This tutorial shows how you can quickly make an RSS feed of any website without requring software or having to write a single line of XML code.
Among other benefits, adding an RSS feed to a regular website can help increase visibility and also boost site traffic because your web pages will now get indexed in blog search engines and online feed readers as well in addition to regular web search.
How to Make a RSS Feed from an existing Website
Let’s say you run a website "IceCreamFlavors.com" that sells about a dozen different ice-cream flavors online. This site is small with about 15-20 pages in all.
You created this website in the web 1.0 era using Frontpage and HTML but now you desperately want to have an RSS feed for this website so that customers can automatically know when you launch a new flavor or when there’s a new promotion running on the site.
Great idea but the only problem is that you are no geek and have absolutely no clue about RSS feeds. How do you then go about publishing XML web feeds for your site?
Generate RSS Feeds through Google Reader
Well, there’s a very popular tool that help you do all this for free – it’s called Google Reader. Here are the steps involved:
Step 1: Login to your Google Reader account and drag n’ drop the "note in reader" link from the web page into the bookmarks toolbar of your web browser. See screecast demo if this sound confusing.
Step 2: Manually open all the web pages of your Ice Cream site in the browser – you only to need to open pages that are to be included in the RSS feed so you can safely skip pages like "Contact Me", "Terms & Conditions", "Return Policy", etc.
Step 3: Now the real fun starts. For each page, select just the relevant content (i.e., text, images, embedded YouTube clips but no navigation areas) with your mouse and then press the "Note in Reader" button.
Step 4: A pop-up dialog will open in your browser as shown in the screenshot. Click "add tags" and assign some tag to this page (we use "website") for this example. Close the browser tab and repeat the same process for all other pages of your site – make sure you assign the same tag to each page.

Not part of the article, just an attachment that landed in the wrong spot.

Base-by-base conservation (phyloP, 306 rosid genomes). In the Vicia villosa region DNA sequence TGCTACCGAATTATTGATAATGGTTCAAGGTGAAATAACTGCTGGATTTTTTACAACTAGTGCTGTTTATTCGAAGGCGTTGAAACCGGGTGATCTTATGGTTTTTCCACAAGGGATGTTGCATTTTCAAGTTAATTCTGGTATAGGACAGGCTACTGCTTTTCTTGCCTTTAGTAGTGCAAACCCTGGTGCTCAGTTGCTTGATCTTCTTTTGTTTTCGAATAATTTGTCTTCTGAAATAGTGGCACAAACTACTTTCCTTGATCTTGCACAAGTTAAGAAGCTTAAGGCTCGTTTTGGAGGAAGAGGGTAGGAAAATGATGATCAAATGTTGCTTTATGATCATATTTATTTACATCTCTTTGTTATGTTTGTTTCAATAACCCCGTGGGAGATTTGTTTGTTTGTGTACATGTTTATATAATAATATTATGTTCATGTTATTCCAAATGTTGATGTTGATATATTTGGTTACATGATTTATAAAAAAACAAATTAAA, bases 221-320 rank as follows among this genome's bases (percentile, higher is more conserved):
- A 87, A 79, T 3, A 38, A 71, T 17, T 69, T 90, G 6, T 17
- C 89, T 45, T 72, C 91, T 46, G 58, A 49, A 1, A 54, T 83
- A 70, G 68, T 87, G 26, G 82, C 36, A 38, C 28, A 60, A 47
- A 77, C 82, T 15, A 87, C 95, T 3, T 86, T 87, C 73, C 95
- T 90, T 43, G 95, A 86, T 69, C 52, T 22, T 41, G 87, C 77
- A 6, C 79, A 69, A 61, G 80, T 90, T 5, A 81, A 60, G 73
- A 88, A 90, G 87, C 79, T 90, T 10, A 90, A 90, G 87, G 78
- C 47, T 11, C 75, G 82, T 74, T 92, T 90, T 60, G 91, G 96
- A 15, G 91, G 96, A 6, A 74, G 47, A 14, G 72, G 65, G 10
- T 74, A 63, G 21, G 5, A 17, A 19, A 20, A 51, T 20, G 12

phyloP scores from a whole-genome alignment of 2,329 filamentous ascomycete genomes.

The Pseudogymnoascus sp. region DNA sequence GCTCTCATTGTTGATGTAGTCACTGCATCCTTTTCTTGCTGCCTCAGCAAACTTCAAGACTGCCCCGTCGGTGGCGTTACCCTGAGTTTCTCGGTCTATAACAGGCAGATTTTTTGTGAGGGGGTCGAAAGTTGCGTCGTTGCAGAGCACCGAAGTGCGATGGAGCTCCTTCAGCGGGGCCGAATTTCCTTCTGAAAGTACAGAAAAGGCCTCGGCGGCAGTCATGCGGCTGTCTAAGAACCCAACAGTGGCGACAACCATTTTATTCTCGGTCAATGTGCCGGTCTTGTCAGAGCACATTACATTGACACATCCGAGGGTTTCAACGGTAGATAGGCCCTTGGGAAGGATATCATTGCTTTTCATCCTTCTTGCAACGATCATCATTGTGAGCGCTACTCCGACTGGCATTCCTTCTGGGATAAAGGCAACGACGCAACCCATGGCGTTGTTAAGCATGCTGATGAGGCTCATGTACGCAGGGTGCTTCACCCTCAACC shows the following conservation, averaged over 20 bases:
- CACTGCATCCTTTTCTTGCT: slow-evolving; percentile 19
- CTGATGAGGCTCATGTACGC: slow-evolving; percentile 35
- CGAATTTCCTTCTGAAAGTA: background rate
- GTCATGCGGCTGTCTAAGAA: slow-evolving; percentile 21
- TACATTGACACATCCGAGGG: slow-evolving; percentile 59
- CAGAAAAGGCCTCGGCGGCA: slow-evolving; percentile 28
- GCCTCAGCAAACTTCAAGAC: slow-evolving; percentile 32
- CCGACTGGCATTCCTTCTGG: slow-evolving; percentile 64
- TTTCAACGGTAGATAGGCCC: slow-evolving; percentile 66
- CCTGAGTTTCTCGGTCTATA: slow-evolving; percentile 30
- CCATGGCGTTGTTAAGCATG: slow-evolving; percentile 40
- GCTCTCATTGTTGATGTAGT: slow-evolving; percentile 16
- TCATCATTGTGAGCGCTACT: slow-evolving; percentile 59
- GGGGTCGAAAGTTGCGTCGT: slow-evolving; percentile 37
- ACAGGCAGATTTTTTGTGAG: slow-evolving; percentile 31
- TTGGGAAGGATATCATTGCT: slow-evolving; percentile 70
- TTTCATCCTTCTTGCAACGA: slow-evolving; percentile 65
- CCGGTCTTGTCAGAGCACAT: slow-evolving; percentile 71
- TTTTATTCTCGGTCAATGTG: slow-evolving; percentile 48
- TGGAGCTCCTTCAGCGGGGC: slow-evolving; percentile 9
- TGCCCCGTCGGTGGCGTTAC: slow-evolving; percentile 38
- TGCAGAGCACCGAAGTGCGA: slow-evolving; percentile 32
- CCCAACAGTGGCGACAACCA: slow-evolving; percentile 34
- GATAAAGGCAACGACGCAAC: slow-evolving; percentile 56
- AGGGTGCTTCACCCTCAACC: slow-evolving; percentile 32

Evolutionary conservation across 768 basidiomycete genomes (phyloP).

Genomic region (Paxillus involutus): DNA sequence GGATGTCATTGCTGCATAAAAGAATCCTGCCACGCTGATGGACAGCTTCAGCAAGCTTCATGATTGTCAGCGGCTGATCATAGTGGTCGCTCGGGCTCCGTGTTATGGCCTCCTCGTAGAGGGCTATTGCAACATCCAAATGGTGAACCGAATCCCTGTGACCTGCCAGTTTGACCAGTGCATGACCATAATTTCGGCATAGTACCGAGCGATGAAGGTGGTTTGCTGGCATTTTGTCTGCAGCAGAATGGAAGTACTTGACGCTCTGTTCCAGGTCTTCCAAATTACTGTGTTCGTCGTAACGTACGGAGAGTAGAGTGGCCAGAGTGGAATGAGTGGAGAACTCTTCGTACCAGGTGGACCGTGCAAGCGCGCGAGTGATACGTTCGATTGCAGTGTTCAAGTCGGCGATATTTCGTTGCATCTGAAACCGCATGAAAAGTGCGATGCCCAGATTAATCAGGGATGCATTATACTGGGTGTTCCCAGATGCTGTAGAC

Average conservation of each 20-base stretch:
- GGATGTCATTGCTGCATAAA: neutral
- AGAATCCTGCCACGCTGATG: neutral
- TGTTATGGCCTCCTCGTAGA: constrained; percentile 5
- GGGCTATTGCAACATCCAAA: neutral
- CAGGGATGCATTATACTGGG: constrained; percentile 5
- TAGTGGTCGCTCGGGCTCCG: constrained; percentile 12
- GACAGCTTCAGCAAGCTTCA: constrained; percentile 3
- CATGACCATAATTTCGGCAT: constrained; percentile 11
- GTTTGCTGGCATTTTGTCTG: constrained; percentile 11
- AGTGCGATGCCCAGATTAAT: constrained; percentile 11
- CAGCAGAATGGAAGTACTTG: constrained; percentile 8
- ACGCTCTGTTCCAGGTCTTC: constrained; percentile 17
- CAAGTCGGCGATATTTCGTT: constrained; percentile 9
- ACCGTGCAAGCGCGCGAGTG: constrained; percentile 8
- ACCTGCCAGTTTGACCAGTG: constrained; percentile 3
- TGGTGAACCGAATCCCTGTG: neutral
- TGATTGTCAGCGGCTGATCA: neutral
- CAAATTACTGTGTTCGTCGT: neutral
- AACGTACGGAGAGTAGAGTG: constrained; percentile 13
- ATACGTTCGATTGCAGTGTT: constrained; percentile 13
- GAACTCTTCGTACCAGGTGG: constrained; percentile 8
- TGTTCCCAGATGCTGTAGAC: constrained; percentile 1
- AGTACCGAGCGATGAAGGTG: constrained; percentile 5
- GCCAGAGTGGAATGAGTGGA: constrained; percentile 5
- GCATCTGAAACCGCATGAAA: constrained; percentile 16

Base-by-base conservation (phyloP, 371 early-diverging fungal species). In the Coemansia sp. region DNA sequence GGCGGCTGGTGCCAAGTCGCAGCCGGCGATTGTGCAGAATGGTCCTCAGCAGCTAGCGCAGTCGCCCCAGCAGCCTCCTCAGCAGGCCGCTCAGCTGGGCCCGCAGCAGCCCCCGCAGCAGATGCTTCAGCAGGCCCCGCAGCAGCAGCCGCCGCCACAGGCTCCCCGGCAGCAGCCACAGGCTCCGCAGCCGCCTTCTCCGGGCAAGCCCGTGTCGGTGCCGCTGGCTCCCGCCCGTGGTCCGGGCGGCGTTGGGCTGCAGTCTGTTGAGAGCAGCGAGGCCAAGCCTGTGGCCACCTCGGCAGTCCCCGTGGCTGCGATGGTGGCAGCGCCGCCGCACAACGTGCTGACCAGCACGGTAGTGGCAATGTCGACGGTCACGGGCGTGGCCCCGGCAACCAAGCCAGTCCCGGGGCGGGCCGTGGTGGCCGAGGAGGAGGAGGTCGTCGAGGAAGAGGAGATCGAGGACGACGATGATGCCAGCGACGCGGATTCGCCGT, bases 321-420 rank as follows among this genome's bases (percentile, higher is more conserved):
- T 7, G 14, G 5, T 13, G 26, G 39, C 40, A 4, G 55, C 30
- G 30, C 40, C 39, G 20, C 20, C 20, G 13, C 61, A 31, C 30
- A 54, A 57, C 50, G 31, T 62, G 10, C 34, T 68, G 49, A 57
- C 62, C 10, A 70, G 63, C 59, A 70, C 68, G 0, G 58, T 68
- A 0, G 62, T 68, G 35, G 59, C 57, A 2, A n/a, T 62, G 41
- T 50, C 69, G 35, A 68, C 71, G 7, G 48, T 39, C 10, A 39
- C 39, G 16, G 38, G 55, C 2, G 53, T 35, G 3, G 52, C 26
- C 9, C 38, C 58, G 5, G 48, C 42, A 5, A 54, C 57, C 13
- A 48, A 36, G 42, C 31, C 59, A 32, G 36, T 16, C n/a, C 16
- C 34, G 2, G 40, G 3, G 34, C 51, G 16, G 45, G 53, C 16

Step 5: Go to Google Reader Settings => "Folders and Tags" and click that gray RSS icon next to the tag "website" to make it public. You’ll then see a new link that says "view public page" – copy the URL of that page to the clipboard.
We are almost done now. Go to FeedBurner, paste the URL in that feed box, click Next and give your RSS feed some nice title and an address. You can subscribe to this new feed address in Bloglines or Google Reader to see if things are working as expected – they should.
Later, when you add new pages to your ice cream website, you can easily distribute them via the RSS feed by just repeating steps #3 and #4. You may also add the following line of code to your HTML web pages (inside the <HEAD> tag) so that visitors may auto-discover your RSS feed:
<link rel="alternate" type="application/rss+xml" title="Ice Cream Flavors" href="http://feedproxy.google.com/icecream" />
Related hack: Lifestreaming RSS Feeds with Google Reader